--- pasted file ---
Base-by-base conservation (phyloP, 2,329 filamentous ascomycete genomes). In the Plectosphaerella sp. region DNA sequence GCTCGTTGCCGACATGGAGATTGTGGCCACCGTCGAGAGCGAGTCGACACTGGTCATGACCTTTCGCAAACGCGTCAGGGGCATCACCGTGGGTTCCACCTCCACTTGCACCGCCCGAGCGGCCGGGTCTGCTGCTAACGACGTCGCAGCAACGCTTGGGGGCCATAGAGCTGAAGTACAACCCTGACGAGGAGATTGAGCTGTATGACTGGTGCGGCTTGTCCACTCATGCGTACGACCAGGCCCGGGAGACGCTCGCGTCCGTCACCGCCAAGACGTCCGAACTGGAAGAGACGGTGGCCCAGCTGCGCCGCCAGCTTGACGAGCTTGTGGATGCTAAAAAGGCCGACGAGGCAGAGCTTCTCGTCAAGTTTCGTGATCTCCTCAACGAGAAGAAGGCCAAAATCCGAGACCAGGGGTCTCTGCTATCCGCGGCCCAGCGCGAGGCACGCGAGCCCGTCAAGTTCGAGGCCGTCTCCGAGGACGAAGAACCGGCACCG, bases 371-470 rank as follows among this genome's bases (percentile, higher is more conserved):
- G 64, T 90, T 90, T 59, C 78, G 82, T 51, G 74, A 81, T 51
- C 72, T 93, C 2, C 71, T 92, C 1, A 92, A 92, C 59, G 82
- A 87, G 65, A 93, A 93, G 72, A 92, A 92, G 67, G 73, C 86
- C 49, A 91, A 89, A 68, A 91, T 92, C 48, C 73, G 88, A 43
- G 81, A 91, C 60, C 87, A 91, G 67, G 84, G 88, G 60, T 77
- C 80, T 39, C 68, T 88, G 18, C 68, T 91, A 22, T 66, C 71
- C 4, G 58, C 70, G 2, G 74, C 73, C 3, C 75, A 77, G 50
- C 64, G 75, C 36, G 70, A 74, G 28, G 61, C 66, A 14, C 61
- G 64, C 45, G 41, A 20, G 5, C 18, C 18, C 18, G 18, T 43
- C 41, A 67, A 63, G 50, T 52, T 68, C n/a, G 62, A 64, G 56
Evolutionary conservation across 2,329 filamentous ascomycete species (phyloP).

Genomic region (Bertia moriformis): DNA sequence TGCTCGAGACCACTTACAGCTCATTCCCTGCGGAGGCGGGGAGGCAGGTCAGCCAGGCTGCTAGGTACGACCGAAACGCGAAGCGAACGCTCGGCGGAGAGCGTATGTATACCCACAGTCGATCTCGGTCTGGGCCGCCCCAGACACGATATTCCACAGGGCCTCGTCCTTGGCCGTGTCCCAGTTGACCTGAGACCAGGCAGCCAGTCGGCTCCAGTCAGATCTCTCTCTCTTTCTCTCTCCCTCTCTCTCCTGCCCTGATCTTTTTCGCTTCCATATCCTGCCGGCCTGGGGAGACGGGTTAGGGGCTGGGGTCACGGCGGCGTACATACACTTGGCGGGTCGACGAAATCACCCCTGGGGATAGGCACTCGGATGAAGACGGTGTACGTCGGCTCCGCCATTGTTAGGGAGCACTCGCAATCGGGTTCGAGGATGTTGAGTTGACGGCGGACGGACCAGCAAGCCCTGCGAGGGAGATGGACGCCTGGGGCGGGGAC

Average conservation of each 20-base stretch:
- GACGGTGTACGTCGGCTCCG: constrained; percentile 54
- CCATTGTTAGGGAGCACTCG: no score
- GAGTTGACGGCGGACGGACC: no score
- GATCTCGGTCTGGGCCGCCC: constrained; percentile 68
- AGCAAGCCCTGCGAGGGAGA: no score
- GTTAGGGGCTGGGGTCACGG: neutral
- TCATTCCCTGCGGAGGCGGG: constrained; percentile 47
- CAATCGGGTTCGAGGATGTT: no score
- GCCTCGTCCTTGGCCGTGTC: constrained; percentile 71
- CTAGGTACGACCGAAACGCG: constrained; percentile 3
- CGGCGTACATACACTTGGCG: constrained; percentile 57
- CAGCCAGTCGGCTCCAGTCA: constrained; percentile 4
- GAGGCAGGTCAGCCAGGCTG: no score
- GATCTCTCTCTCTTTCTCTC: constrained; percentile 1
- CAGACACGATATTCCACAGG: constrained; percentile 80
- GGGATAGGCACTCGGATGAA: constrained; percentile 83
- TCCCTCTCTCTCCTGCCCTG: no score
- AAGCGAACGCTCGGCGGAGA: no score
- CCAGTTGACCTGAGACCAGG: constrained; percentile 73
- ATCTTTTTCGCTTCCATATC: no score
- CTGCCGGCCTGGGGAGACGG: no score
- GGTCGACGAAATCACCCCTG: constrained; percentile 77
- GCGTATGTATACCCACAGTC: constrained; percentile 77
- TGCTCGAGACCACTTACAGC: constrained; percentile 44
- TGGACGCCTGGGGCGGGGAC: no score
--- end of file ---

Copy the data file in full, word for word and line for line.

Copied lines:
Base-by-base conservation (phyloP, 2,329 filamentous ascomycete genomes). In the Plectosphaerella sp. region DNA sequence GCTCGTTGCCGACATGGAGATTGTGGCCACCGTCGAGAGCGAGTCGACACTGGTCATGACCTTTCGCAAACGCGTCAGGGGCATCACCGTGGGTTCCACCTCCACTTGCACCGCCCGAGCGGCCGGGTCTGCTGCTAACGACGTCGCAGCAACGCTTGGGGGCCATAGAGCTGAAGTACAACCCTGACGAGGAGATTGAGCTGTATGACTGGTGCGGCTTGTCCACTCATGCGTACGACCAGGCCCGGGAGACGCTCGCGTCCGTCACCGCCAAGACGTCCGAACTGGAAGAGACGGTGGCCCAGCTGCGCCGCCAGCTTGACGAGCTTGTGGATGCTAAAAAGGCCGACGAGGCAGAGCTTCTCGTCAAGTTTCGTGATCTCCTCAACGAGAAGAAGGCCAAAATCCGAGACCAGGGGTCTCTGCTATCCGCGGCCCAGCGCGAGGCACGCGAGCCCGTCAAGTTCGAGGCCGTCTCCGAGGACGAAGAACCGGCACCG, bases 371-470 rank as follows among this genome's bases (percentile, higher is more conserved):
- G 64, T 90, T 90, T 59, C 78, G 82, T 51, G 74, A 81, T 51
- C 72, T 93, C 2, C 71, T 92, C 1, A 92, A 92, C 59, G 82
- A 87, G 65, A 93, A 93, G 72, A 92, A 92, G 67, G 73, C 86
- C 49, A 91, A 89, A 68, A 91, T 92, C 48, C 73, G 88, A 43
- G 81, A 91, C 60, C 87, A 91, G 67, G 84, G 88, G 60, T 77
- C 80, T 39, C 68, T 88, G 18, C 68, T 91, A 22, T 66, C 71
- C 4, G 58, C 70, G 2, G 74, C 73, C 3, C 75, A 77, G 50
- C 64, G 75, C 36, G 70, A 74, G 28, G 61, C 66, A 14, C 61
- G 64, C 45, G 41, A 20, G 5, C 18, C 18, C 18, G 18, T 43
- C 41, A 67, A 63, G 50, T 52, T 68, C n/a, G 62, A 64, G 56
Evolutionary conservation across 2,329 filamentous ascomycete species (phyloP).

Genomic region (Bertia moriformis): DNA sequence TGCTCGAGACCACTTACAGCTCATTCCCTGCGGAGGCGGGGAGGCAGGTCAGCCAGGCTGCTAGGTACGACCGAAACGCGAAGCGAACGCTCGGCGGAGAGCGTATGTATACCCACAGTCGATCTCGGTCTGGGCCGCCCCAGACACGATATTCCACAGGGCCTCGTCCTTGGCCGTGTCCCAGTTGACCTGAGACCAGGCAGCCAGTCGGCTCCAGTCAGATCTCTCTCTCTTTCTCTCTCCCTCTCTCTCCTGCCCTGATCTTTTTCGCTTCCATATCCTGCCGGCCTGGGGAGACGGGTTAGGGGCTGGGGTCACGGCGGCGTACATACACTTGGCGGGTCGACGAAATCACCCCTGGGGATAGGCACTCGGATGAAGACGGTGTACGTCGGCTCCGCCATTGTTAGGGAGCACTCGCAATCGGGTTCGAGGATGTTGAGTTGACGGCGGACGGACCAGCAAGCCCTGCGAGGGAGATGGACGCCTGGGGCGGGGAC

Average conservation of each 20-base stretch:
- GACGGTGTACGTCGGCTCCG: constrained; percentile 54
- CCATTGTTAGGGAGCACTCG: no score
- GAGTTGACGGCGGACGGACC: no score
- GATCTCGGTCTGGGCCGCCC: constrained; percentile 68
- AGCAAGCCCTGCGAGGGAGA: no score
- GTTAGGGGCTGGGGTCACGG: neutral
- TCATTCCCTGCGGAGGCGGG: constrained; percentile 47
- CAATCGGGTTCGAGGATGTT: no score
- GCCTCGTCCTTGGCCGTGTC: constrained; percentile 71
- CTAGGTACGACCGAAACGCG: constrained; percentile 3
- CGGCGTACATACACTTGGCG: constrained; percentile 57
- CAGCCAGTCGGCTCCAGTCA: constrained; percentile 4
- GAGGCAGGTCAGCCAGGCTG: no score
- GATCTCTCTCTCTTTCTCTC: constrained; percentile 1
- CAGACACGATATTCCACAGG: constrained; percentile 80
- GGGATAGGCACTCGGATGAA: constrained; percentile 83
- TCCCTCTCTCTCCTGCCCTG: no score
- AAGCGAACGCTCGGCGGAGA: no score
- CCAGTTGACCTGAGACCAGG: constrained; percentile 73
- ATCTTTTTCGCTTCCATATC: no score
- CTGCCGGCCTGGGGAGACGG: no score
- GGTCGACGAAATCACCCCTG: constrained; percentile 77
- GCGTATGTATACCCACAGTC: constrained; percentile 77
- TGCTCGAGACCACTTACAGC: constrained; percentile 44
- TGGACGCCTGGGGCGGGGAC: no score